Tuesday, October 27, 2009

Just a Glimpse of Student Talent

Right now I have the pleasure of working one-on-one with an incredibly creative, funny, and interesting student who is skilled at making music and animation on the computer. Here is his New Wave News Part 1 of 4:

GoAnimate.com: New Wave News Part 2/4 by Victorx

All the music is original, and in my opinion, innovative and fun. I am lucky to get to work with such talent every day.

Sunday, October 25, 2009

Still Lost in Place

I'll be honest, it has been a nice two month break from blogging. For the last two months I have successfully fooled myself into believing that since I am living in the USA, working a real job, and sleeping in the same bed every night that I have no cross-cultural or self-reflective issues to share. Although the break from posting was nice, the reason for doing so was flawed. I realized that not only was I wrong to assume that my life in Austin doesn't warrant reflection, analysis, and research, but I am exceptionally happy that my career and setting are challenging. I always want to be in a situation in which my values, beliefs, and knowledge are questioned and tested. Working in a economically disadvantaged school with a seventy percent minority population only three hours north of the Mexican border is definitely such a situation.

Realizing that overseas travel is not necessarily more blog-worthy than living and working stateside is only part of my motivation for reviving this blog; I found myself craving a good post. Forcing myself to sit down, digest the week's events, and communicate them in written form to a diverse audience - hopefully in an interesting manner - is a really important intellectual exercise. Although I am currently completing a teacher certification course, this is the first time in my life that I am not either traveling or engaged in an academic program which requires critical thought and analytical writing. As an anthropology undergraduate and Intercultural Youth Development graduate student I was constantly being challenged to think and write. To think critically, analytically, and honestly and to communicate those thoughts through convincing and concise writing.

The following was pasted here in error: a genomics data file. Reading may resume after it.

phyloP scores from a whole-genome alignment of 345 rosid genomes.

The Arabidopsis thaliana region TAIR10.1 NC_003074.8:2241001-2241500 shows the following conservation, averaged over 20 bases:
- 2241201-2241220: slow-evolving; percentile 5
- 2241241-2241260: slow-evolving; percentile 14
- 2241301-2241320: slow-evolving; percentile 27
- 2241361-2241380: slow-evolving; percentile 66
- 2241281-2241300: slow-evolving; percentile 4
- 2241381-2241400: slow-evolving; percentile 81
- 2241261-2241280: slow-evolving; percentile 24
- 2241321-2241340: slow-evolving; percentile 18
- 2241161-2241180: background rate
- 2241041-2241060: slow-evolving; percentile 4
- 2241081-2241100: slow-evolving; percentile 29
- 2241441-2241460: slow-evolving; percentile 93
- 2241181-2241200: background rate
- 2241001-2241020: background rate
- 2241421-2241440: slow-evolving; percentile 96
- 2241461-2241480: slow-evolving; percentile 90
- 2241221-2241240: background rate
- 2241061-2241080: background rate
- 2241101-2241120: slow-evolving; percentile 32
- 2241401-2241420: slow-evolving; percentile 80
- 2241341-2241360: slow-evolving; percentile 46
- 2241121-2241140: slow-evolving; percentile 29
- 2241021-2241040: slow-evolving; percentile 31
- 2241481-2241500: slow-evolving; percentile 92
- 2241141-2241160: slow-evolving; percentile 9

It is ironic, but not surprising, that I spend my days in a school but find my cerebral cortex shriveling into oblivion. It is not surprising because schools are not necessarily educational institutions. Even the worst schools do contain some pockets of learning, but they function primarily as a warehouse for youth. Obedience and training are the goals for most schools, not truly educating students. I may be cynical about the current state of public education, but I am sincerely optimistic that change can happen, both on an individual and institutional scale. The problems that I witness every day in public school - state mandated standardized tests, excessive size (2700+ students), horrendous school food, poorly trained teachers - are all being addressed by various programs. Change is not only possible, but it is already taking place in many schools across the country.

So I look forward to kick-starting my brain with posts like this about life in the (Republic of) Texas, my experiences in public education, any traveling Jess and I do in the area, the convoluted route to teacher certification, and whatever else comes up along the way. Here's just a taste of what I have learned about the Texan perspective:

I'm told "Don't Mess with Texas", but since I live here now I'm going to try to get away with it anyway.